Two additional thickened portions 132 are provided in the outer annulus 108. The two thickened portions 132 are at opposite ends of a diameter perpendicular to the diameter upon which the first thickened portion 122 is placed. Upstanding studs 134 are permanently fixed in these thicken portions. The studs 134 are used to lock the spool 18 to the spool base 16.
The spool 18 (FIG. 2) comprises a cylindrical portion 140, an inner annular side wall 142 and an outer annular side wall 144. The cylindrical portion, inner side wall and outer side wall all have multiple perforations 146 to reduce weight. Additionally, two of the perforations in the inner side wall closely surround the studs 134 on the outer annulus 108 of the spool base. This engagement of the studs 134 in the perforations prevents rotation of the spool 18 with respect to the spool base 16.
The handle 150 and counterweight 152 are fixed to the outer annular side wall 144 by machine screws or the like. The outer periphery of the outer annular side wall 144 is provided with a recess and a lip which will closely accommodate but not contact the ends of the foot extension 30 and top extension 32 of the frame 12.
The spool 18 is releasably held upon spool base 16 by means of two identical locks 160. The locks 160 are fixed at opposite ends of a diameter on the spool base to the inner surface of the outer cylinder 104. As can be best seen in FIG. 4, a lock 160 has an axial portion 162 an inner radial portion 164 and an outer radial portion 166. The outer radial portion 166 is provided with a spring recess 168 and a screw hole 170 coaxial with the spring recess. A spring 172 is contained in the spring recess 168. The spring 172 is retained against a shoulder forming the bottom of the spring recess 168 and its outer end engages the head of a machine screw 174, the body of which passes through the spring recess 168, the spring hole 170 and into the spool base outer cylinder 104. The screw 174 is fixed with respect to the spool base. The lock 160 however can travel with respect to the spool base by compressing the spring 172.
A pin 176 extends from the lock inner radial portion 164. The pin rests in a slot 178 which is somewhat longer than wide and loosely accommodates the pin 176.
The outer radial portion 166 of the lock 160 extends beyond the axial end of the spool base outer cylinder 104. The outer radial portion of the lock 160 also extends beyond the outer radial surface of the spool base outer cylinder 104 when the lock 160 is in the rest position. As can be seen in FIG. 4, in the rest position, the flat inner surface 180 of the outer radial portion 166 rests against the spool outer annular side wall 144 thereby restraining the spool from axial movement with respect to the spool base 16. With the lock 160 in this position, the spool 18 is held tightly against the spool base thickened portions 122, 132 and the studs 134 on the spool base are held in matching recesses on the spool. The spool is therefore securely locked in place and will rotate as a unit with the spool base 16.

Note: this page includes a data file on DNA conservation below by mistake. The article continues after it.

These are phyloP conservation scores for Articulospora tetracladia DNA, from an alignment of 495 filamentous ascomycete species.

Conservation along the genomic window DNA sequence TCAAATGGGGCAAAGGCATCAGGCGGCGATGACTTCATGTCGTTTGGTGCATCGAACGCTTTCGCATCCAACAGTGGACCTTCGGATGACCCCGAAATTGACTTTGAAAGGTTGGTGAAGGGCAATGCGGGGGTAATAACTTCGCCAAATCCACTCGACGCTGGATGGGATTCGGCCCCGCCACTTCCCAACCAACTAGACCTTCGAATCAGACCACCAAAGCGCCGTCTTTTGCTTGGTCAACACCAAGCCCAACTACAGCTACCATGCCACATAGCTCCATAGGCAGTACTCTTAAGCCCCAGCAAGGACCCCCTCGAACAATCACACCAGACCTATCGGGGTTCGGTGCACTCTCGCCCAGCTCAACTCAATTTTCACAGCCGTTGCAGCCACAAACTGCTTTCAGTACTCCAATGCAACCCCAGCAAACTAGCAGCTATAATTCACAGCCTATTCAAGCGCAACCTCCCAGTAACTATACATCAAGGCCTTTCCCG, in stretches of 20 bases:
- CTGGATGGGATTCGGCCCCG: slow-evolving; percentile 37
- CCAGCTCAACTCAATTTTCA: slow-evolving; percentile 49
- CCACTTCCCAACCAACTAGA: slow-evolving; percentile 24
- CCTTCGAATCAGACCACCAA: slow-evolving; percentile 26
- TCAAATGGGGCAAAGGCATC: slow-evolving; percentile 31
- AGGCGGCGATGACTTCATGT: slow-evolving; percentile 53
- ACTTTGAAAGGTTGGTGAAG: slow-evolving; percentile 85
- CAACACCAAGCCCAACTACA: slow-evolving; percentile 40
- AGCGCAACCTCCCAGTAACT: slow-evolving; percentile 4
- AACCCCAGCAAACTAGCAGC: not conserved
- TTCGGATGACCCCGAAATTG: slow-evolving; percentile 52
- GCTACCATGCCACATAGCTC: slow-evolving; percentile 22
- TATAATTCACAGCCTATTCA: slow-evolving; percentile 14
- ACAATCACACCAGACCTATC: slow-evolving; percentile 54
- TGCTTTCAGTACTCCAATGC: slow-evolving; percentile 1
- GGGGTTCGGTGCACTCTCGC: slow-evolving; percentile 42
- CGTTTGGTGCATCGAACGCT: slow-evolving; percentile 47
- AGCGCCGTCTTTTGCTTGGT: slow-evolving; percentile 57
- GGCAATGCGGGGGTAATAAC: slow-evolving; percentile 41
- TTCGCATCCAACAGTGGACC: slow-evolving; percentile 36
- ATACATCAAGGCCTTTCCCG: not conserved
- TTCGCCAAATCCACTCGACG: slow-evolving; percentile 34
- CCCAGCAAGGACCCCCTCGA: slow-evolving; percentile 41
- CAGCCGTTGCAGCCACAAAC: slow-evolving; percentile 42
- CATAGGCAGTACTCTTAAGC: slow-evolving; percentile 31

When it is desired to remove the spool from the spool base, one simply pushes the locks 160 toward the central axis of the reel. The spool is thus unlocked from the spool base and may be easily removed. As can be best seen in FIG. 4, the outer surface of the outer radial portion 166 includes a radial outer portion 182 which slopes outwardly and toward the frame side wall 26. When one wishes to replace a spool 18 on the spool base 16, one simply pushes the spool toward the frame side wall. The inner annular side wall 142 of the spool engages the radial outer portions and pushes the locks 160 to the unlocked position allowing the spool to be slid upon the spool base 16.
The shaft assembly and drag adjustment can be seen in FIG. 2. Additionally, several major elements of the shaft assembly are illustrated in the disassembled state in FIG. 10. A knob 200 is provided on the outside of the frame side wall 26. The knob 200 is disk shaped and knurled around its edge for easy turning by the user. The knob 200 has a central aperture which is threaded and coaxial with the knob itself. A knob shaft 202 is provided with an enlarged end 204 and threads 206 directly adjacent the enlarged end 204. The knob shaft 206 is threaded through the aperture 208 with the shaft head 204 received in a mating recess.
The knob 200 has an annular projection coaxial with the axis of the knob extending from the side facing the frame side wall 26. A detente ring fits around this projection. A plastic washer 214 sits on top of the projection axially inside of the detente ring 212. The detente ring 212 has about a dozen dimples 216 regularly spaced in a circle around the surface facing the frame side wall 26.
The knob shaft 202 is also provided with a threaded blind hole 220 entering the shaft at the end opposite the enlarged end 204. The threaded hole 220 is coaxial with the shaft 202 and extends for about half of the length of the shaft. A transverse hole 222 penetrates through a diameter of the knob shaft 202 in the portion of the shaft already penetrated by the threaded hole 220.
As can be seen in FIG. 2, the knob shaft 202 is threaded into the knob 200 and the knob shaft 202 passes through an aperture at the center of the frame side wall 26 and into an outer shaft 224. The outer shaft 224 is permanently fixed to the inside of the frame side wall 26 by means of three machine screws (not shown) passing through the base of the shaft 224 and into screw holes 44 (FIG. 7). More or less screws may be used depending on the size of the reel. The outer shaft 224 is provided with three shoulders 226, 114 and 228. The ball bearing 98, upon which the friction plate 82 rides, rests against the first shoulder 226. This fixes the axial position of the friction plate 82. The ball bearing 112 upon which the end of the spool base 16 toward the frame side wall 26 rides rests against the second shoulder 114. There is some axial movement of the spool base 16 allowed with respect to the shaft 224. The third shoulder 228 is at an axial distance from the frame side wall 26 approximately equal to the distance to the far side of the ball beating 110 supporting the remote end of the spool base 16. With no compressive forces exerted on the ball bearing 110, the ball bearing 110 will extend slightly beyond the shoulder 228. This feature becomes important for drag adjustment.